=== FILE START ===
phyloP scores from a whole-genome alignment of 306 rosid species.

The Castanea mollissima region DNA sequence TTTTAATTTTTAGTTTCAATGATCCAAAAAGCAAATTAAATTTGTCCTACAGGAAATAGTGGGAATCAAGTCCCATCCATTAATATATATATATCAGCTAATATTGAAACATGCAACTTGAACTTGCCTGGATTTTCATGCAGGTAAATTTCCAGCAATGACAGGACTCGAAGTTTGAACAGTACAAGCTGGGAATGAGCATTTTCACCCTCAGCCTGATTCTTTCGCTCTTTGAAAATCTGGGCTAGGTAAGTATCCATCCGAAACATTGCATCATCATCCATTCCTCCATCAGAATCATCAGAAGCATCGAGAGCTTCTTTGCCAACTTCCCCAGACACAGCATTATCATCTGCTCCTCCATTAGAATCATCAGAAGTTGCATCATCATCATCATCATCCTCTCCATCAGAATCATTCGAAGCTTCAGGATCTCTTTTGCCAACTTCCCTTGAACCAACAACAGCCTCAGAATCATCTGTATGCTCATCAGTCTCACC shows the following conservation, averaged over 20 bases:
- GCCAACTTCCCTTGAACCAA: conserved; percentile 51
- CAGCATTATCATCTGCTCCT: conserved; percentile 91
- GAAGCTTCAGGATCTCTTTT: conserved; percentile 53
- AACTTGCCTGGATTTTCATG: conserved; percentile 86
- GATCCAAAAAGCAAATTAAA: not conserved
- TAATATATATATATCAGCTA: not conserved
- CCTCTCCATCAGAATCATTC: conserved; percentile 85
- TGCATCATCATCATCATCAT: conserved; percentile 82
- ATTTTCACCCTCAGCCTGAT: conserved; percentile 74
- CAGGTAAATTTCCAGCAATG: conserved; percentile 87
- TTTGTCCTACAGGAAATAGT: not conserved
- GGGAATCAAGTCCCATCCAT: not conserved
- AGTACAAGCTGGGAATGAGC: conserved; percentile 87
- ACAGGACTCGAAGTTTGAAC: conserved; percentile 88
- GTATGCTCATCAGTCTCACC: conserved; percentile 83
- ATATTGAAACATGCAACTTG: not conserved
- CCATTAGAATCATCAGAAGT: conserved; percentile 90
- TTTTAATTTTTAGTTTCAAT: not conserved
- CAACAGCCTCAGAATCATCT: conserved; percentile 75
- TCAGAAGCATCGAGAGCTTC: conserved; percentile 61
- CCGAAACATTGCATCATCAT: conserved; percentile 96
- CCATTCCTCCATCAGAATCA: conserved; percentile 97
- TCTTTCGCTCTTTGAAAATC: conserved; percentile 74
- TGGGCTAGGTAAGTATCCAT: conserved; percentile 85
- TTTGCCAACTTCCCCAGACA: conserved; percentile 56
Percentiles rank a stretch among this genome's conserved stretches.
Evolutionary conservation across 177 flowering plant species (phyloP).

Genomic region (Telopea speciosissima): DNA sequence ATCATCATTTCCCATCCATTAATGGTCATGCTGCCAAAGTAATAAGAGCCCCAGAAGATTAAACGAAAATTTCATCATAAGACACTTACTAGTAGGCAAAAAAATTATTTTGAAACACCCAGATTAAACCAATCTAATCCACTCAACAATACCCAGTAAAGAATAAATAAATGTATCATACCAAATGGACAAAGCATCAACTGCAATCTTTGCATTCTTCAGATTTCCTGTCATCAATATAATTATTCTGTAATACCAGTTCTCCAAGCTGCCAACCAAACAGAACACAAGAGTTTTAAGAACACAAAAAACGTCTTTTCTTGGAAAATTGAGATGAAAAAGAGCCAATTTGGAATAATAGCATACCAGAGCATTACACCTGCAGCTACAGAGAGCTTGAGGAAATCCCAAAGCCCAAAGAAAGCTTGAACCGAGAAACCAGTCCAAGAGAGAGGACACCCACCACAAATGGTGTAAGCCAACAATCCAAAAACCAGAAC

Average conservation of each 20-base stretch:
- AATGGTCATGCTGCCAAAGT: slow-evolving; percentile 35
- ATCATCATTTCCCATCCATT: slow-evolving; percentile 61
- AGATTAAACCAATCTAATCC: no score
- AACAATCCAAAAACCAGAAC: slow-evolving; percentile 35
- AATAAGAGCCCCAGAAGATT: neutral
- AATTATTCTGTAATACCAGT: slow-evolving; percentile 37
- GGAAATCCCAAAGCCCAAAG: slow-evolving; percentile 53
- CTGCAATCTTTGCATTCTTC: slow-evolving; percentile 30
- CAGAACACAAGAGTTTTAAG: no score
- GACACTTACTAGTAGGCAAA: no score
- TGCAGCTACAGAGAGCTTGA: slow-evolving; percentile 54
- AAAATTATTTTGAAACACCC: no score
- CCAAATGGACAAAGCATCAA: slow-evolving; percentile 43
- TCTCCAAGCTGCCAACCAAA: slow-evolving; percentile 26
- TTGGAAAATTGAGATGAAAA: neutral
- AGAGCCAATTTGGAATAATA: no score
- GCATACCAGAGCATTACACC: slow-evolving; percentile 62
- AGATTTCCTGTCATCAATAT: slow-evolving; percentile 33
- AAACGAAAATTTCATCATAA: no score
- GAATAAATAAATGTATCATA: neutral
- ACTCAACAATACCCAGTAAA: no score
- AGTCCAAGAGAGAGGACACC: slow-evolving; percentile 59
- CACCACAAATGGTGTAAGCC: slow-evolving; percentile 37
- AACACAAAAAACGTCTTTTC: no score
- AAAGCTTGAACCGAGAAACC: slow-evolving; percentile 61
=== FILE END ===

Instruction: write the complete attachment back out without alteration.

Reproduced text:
phyloP scores from a whole-genome alignment of 306 rosid species.

The Castanea mollissima region DNA sequence TTTTAATTTTTAGTTTCAATGATCCAAAAAGCAAATTAAATTTGTCCTACAGGAAATAGTGGGAATCAAGTCCCATCCATTAATATATATATATCAGCTAATATTGAAACATGCAACTTGAACTTGCCTGGATTTTCATGCAGGTAAATTTCCAGCAATGACAGGACTCGAAGTTTGAACAGTACAAGCTGGGAATGAGCATTTTCACCCTCAGCCTGATTCTTTCGCTCTTTGAAAATCTGGGCTAGGTAAGTATCCATCCGAAACATTGCATCATCATCCATTCCTCCATCAGAATCATCAGAAGCATCGAGAGCTTCTTTGCCAACTTCCCCAGACACAGCATTATCATCTGCTCCTCCATTAGAATCATCAGAAGTTGCATCATCATCATCATCATCCTCTCCATCAGAATCATTCGAAGCTTCAGGATCTCTTTTGCCAACTTCCCTTGAACCAACAACAGCCTCAGAATCATCTGTATGCTCATCAGTCTCACC shows the following conservation, averaged over 20 bases:
- GCCAACTTCCCTTGAACCAA: conserved; percentile 51
- CAGCATTATCATCTGCTCCT: conserved; percentile 91
- GAAGCTTCAGGATCTCTTTT: conserved; percentile 53
- AACTTGCCTGGATTTTCATG: conserved; percentile 86
- GATCCAAAAAGCAAATTAAA: not conserved
- TAATATATATATATCAGCTA: not conserved
- CCTCTCCATCAGAATCATTC: conserved; percentile 85
- TGCATCATCATCATCATCAT: conserved; percentile 82
- ATTTTCACCCTCAGCCTGAT: conserved; percentile 74
- CAGGTAAATTTCCAGCAATG: conserved; percentile 87
- TTTGTCCTACAGGAAATAGT: not conserved
- GGGAATCAAGTCCCATCCAT: not conserved
- AGTACAAGCTGGGAATGAGC: conserved; percentile 87
- ACAGGACTCGAAGTTTGAAC: conserved; percentile 88
- GTATGCTCATCAGTCTCACC: conserved; percentile 83
- ATATTGAAACATGCAACTTG: not conserved
- CCATTAGAATCATCAGAAGT: conserved; percentile 90
- TTTTAATTTTTAGTTTCAAT: not conserved
- CAACAGCCTCAGAATCATCT: conserved; percentile 75
- TCAGAAGCATCGAGAGCTTC: conserved; percentile 61
- CCGAAACATTGCATCATCAT: conserved; percentile 96
- CCATTCCTCCATCAGAATCA: conserved; percentile 97
- TCTTTCGCTCTTTGAAAATC: conserved; percentile 74
- TGGGCTAGGTAAGTATCCAT: conserved; percentile 85
- TTTGCCAACTTCCCCAGACA: conserved; percentile 56
Percentiles rank a stretch among this genome's conserved stretches.
Evolutionary conservation across 177 flowering plant species (phyloP).

Genomic region (Telopea speciosissima): DNA sequence ATCATCATTTCCCATCCATTAATGGTCATGCTGCCAAAGTAATAAGAGCCCCAGAAGATTAAACGAAAATTTCATCATAAGACACTTACTAGTAGGCAAAAAAATTATTTTGAAACACCCAGATTAAACCAATCTAATCCACTCAACAATACCCAGTAAAGAATAAATAAATGTATCATACCAAATGGACAAAGCATCAACTGCAATCTTTGCATTCTTCAGATTTCCTGTCATCAATATAATTATTCTGTAATACCAGTTCTCCAAGCTGCCAACCAAACAGAACACAAGAGTTTTAAGAACACAAAAAACGTCTTTTCTTGGAAAATTGAGATGAAAAAGAGCCAATTTGGAATAATAGCATACCAGAGCATTACACCTGCAGCTACAGAGAGCTTGAGGAAATCCCAAAGCCCAAAGAAAGCTTGAACCGAGAAACCAGTCCAAGAGAGAGGACACCCACCACAAATGGTGTAAGCCAACAATCCAAAAACCAGAAC

Average conservation of each 20-base stretch:
- AATGGTCATGCTGCCAAAGT: slow-evolving; percentile 35
- ATCATCATTTCCCATCCATT: slow-evolving; percentile 61
- AGATTAAACCAATCTAATCC: no score
- AACAATCCAAAAACCAGAAC: slow-evolving; percentile 35
- AATAAGAGCCCCAGAAGATT: neutral
- AATTATTCTGTAATACCAGT: slow-evolving; percentile 37
- GGAAATCCCAAAGCCCAAAG: slow-evolving; percentile 53
- CTGCAATCTTTGCATTCTTC: slow-evolving; percentile 30
- CAGAACACAAGAGTTTTAAG: no score
- GACACTTACTAGTAGGCAAA: no score
- TGCAGCTACAGAGAGCTTGA: slow-evolving; percentile 54
- AAAATTATTTTGAAACACCC: no score
- CCAAATGGACAAAGCATCAA: slow-evolving; percentile 43
- TCTCCAAGCTGCCAACCAAA: slow-evolving; percentile 26
- TTGGAAAATTGAGATGAAAA: neutral
- AGAGCCAATTTGGAATAATA: no score
- GCATACCAGAGCATTACACC: slow-evolving; percentile 62
- AGATTTCCTGTCATCAATAT: slow-evolving; percentile 33
- AAACGAAAATTTCATCATAA: no score
- GAATAAATAAATGTATCATA: neutral
- ACTCAACAATACCCAGTAAA: no score
- AGTCCAAGAGAGAGGACACC: slow-evolving; percentile 59
- CACCACAAATGGTGTAAGCC: slow-evolving; percentile 37
- AACACAAAAAACGTCTTTTC: no score
- AAAGCTTGAACCGAGAAACC: slow-evolving; percentile 61